Sharing similar sentiments, Mduduzi Mbapa, Senior Advisor to the Premier of Gauteng noted that the biggest take away from last year’s edition was the need for greater interconnection on the continent. “In fact, many have been writing about Africa rising.  Through this Forum, we are making sure that our continent does rise and it contributes to the growth of the world,” he said.

Around 2000 delegates are expected to attend the innovative investment marketplace which will bring together heads of state, project sponsors, pension funds, sovereign wealth funds, institutional investors in 60 boardroom sessions to move projects from commitment to action.

“The Africa Investment Forum is designed to be a transformative platform for deals across the continent. The Africa investment forum goes way beyond the three-day event starting Monday. It is continuous process of nurturing deals, projects preparation, deal closure, meeting boardrooms, but most importantly ensuring that those deals actually happen to impact the continent,” said Chinelo Anohu, Head and Senior Director of the Africa Investment Forum.

The Africa Investment Forum partners include Africa 50, Africa Finance Corporation, Africa Export-Import Bank, Development Bank of Southern Africa, European Investment Bank, Islamic Development Bank, Trade and Development Bank.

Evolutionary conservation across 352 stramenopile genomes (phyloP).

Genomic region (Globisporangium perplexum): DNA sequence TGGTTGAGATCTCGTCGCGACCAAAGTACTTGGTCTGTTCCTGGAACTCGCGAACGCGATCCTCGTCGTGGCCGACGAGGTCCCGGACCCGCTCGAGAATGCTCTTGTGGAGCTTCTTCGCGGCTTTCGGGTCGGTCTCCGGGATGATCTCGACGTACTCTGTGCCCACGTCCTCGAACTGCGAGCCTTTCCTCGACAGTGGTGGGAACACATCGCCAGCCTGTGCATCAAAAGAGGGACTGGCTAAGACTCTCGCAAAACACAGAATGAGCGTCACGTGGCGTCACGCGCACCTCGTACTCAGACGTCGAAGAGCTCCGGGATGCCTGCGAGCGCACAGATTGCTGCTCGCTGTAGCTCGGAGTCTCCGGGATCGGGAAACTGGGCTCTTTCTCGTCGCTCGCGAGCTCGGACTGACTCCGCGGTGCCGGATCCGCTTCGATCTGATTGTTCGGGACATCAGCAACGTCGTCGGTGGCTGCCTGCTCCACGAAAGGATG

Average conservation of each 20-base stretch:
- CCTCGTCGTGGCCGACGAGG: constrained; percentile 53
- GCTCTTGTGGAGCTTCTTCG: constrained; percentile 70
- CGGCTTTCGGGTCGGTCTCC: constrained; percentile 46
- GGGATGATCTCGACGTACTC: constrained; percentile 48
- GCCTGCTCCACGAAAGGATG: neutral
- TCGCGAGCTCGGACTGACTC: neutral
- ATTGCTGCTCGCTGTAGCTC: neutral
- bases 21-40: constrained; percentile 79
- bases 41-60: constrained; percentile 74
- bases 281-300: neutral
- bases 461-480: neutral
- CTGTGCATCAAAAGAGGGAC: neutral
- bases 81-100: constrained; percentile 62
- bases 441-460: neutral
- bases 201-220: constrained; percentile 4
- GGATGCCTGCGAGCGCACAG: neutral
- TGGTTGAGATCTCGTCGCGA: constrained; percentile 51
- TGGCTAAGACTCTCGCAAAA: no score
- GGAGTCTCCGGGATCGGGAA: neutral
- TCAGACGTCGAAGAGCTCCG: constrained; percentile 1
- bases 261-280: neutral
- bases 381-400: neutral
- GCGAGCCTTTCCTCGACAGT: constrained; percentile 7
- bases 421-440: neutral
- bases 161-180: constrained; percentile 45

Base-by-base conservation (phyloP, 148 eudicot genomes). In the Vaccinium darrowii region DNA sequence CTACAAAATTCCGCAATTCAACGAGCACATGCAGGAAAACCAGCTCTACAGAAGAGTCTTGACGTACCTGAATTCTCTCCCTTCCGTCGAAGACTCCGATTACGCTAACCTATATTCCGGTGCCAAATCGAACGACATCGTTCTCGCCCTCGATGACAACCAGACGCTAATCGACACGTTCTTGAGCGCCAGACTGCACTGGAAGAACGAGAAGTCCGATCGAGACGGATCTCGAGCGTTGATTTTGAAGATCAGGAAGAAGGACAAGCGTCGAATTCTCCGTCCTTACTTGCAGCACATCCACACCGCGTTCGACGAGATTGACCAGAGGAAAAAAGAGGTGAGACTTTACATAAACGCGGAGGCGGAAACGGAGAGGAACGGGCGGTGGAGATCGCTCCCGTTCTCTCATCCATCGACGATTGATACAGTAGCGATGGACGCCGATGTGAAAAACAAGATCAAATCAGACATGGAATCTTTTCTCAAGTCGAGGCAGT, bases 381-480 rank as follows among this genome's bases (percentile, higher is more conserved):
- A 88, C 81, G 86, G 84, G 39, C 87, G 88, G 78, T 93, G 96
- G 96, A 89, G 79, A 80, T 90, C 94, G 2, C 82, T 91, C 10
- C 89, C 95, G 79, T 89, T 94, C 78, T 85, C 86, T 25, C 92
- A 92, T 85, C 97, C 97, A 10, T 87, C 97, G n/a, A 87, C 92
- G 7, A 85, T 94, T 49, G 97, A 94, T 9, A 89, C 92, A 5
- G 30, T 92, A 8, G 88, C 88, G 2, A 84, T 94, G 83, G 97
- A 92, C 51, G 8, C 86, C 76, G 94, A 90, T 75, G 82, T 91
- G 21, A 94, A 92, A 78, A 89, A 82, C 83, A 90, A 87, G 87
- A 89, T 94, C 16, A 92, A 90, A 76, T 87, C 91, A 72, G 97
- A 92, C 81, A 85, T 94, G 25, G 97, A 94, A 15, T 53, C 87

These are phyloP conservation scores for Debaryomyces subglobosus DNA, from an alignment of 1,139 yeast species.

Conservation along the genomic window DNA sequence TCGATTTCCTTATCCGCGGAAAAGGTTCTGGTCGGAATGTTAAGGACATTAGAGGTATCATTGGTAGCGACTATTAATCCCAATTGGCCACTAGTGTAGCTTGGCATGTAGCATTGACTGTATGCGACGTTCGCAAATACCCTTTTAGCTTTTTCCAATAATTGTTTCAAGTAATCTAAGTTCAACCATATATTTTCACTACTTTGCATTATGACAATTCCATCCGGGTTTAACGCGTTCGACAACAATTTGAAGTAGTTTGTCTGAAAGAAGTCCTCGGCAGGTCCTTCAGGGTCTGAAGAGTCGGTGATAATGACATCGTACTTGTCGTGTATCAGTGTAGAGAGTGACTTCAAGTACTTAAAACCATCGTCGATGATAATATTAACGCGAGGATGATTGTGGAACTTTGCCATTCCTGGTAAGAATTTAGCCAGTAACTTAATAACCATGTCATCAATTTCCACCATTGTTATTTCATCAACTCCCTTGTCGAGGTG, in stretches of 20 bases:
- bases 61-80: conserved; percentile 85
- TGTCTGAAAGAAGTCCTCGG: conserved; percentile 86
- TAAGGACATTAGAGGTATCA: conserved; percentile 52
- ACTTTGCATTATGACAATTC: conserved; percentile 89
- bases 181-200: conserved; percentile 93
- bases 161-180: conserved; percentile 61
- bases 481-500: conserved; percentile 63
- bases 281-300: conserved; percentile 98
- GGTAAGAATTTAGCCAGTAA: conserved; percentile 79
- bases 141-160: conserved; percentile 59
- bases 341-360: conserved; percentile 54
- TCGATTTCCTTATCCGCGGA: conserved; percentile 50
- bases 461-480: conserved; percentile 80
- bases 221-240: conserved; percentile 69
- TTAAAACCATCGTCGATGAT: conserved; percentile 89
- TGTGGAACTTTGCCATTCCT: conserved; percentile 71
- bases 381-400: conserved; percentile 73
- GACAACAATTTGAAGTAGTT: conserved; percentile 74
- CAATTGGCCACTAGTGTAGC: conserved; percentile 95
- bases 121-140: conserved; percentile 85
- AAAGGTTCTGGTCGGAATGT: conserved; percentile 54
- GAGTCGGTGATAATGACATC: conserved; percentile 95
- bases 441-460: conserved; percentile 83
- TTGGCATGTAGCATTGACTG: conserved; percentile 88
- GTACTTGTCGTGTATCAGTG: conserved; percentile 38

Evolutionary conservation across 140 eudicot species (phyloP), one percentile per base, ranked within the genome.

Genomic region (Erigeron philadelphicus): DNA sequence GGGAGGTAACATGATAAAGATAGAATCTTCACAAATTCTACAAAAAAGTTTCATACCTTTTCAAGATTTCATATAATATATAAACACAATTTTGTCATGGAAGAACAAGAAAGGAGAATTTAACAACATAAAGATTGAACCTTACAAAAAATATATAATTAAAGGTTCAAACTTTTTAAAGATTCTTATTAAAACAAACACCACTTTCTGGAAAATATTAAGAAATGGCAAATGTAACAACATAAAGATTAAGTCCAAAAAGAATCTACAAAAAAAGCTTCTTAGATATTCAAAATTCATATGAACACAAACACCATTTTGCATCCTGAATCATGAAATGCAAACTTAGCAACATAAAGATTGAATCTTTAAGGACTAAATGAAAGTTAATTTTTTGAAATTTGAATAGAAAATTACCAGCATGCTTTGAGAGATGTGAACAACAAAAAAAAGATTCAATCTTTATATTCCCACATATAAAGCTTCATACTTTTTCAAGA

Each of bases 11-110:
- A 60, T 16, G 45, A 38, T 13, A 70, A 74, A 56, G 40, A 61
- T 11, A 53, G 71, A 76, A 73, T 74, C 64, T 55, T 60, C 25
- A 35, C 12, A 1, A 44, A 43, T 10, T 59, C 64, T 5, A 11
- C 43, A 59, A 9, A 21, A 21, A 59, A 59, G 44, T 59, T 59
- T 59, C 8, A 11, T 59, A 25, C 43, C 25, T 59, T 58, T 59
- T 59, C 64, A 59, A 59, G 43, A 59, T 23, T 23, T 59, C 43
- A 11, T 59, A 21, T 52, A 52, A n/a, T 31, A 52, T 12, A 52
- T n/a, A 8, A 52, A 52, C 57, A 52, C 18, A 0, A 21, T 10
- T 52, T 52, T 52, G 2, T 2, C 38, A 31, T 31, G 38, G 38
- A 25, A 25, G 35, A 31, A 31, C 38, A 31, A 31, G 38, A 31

Victor Oladokun, Director of Communication and External Relations at the Bank, said the Forum’s agenda was simple.

“In a nutshell, the Africa Investment Forum has a very simple agenda that is tilting the flow of capital into Africa at a much greater level that we have experienced up to now.”

*AFDB

0
Read More
Why global and pan African investors need to set their sights on the 2019 Africa Investment Forum
November 6, 2019 | 0 Comments

By Bajabulile Swazi Tshabalala*

The year 2019 will be one of the defining moments in Africa’s investment landscape. Bigger, bolder and more ambitious projects await delegates and investors as we prepare to kick off the second edition of the Africa Investment Forum.

A multi-billion-dollar petrochemical project in Egypt and the Kigali Innovation City Project in Rwanda, are only two of the projects which featured during the maiden edition of the Forum held in November last year.

Alongside a greater emphasis on helping transactions reach bankability and in pushing ahead the regional integration agenda, project sponsors and investors continue to flock to our digital Platform, with interest already shown in 151 projects from 34 African countries worth $112.4 billion.